Bizarre Ozempic side effect could lead to unwanted loss (and it's not weight)
You’ve probably heard of Ozempic Face, now make way for ‘Ozempic Fingers’ and ‘Wegovy Butt’.
Yup, it turns out that ‘magic’ weight loss drug semaglutide, which gained traction earlier this year, has more than one undesirable side effect when used for rapid weight loss.
Semaglutide is an ingredient used in a number of drugs such as Ozempic, which is used to treat type 2 diabetes and ‘may cause weight loss’, as well as Wegovy – often is given to ‘adults with obesity or excess weight who also have weight-related medical problems.’
Both drugs are injected and are being used by people who don’t have type 2 diabetes, but who are trying to lose weight.
Last year, the term Ozempic Face went viral when people using the drug found that their face was sagging, drooping and becoming wrinkled.
Metro.co.uk was told this happens because the skin on the face cannot keep up with the rapid weight loss caused by semaglutide (but this can happen with any sudden weight loss).
But now, people using the drug have coined the term Wegovy Butt, which refers to people’s bums getting smaller, saggier and more deflated.
You can never spot-reduce fat, let alone when you’re using a weight loss drug, so it’s understandable that some people are losing their peachy butts faster than they’d like to.
Other people have experienced ‘Ozempic Finger’ which is essentially just rapid weight loss around the fingers and wrists, causing people’s jewellery to slip off.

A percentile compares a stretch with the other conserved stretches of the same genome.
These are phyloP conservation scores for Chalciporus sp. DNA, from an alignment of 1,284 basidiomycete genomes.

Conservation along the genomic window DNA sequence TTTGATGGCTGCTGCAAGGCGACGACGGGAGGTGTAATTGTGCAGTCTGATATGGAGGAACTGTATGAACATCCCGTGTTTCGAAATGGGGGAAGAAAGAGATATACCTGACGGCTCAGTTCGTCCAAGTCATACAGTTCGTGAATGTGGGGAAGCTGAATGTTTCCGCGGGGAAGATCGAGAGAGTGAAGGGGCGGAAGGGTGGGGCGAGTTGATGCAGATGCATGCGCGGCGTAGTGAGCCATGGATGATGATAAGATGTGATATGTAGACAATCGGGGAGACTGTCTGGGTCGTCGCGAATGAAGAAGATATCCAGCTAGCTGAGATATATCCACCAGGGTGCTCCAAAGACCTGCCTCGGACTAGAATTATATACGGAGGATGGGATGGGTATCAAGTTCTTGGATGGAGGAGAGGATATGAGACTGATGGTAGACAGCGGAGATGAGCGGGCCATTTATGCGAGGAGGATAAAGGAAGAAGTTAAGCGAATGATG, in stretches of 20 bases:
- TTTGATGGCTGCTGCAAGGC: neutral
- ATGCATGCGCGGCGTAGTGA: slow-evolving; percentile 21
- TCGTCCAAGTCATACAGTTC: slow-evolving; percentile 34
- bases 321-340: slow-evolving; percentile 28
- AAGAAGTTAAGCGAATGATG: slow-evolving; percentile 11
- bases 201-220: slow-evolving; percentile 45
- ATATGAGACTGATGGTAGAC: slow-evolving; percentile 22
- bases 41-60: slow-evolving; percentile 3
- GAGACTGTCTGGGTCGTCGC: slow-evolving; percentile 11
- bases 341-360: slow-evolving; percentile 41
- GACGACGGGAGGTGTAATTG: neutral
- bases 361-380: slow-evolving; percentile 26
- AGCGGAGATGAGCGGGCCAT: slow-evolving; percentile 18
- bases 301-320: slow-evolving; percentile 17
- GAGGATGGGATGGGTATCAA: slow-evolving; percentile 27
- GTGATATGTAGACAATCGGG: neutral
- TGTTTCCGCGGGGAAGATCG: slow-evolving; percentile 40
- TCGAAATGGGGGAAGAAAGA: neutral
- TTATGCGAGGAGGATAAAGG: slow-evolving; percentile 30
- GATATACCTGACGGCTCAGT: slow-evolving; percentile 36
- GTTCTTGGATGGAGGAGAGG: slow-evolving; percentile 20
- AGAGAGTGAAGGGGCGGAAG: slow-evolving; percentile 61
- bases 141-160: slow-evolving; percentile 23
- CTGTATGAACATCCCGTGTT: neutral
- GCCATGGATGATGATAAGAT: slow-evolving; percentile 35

Again, neither of these symptoms are specific to semaglutide, rather rapid weight loss in general. Sagging skin occurs when our skin can’t shrink at the same rate as our weight loss.
Novo Nordisk, which manufactures Ozempic, told Metro.co.uk that it cannot comment on the side effects caused by people using Ozempic off-label, i.e. not for its intended purposes.
However, it said: ‘Regarding safety, the most common adverse events among people treated with Ozempic (semaglutide) for its indicated use, are gastrointestinal events including nausea, diarrhoea and vomiting.
‘Most events were transient, and mild or moderate in severity and resolved without permanent treatment discontinuation.
‘Ozempic (semaglutide) is a prescription-only medicine indicated for the treatment of adults with insufficiently controlled type 2 diabetes mellitus as an adjunct to diet and exercise (as monotherapy or in combination with other medicines for treatment of diabetes).
‘Ozempic (semaglutide) is not indicated for use in weight management.’
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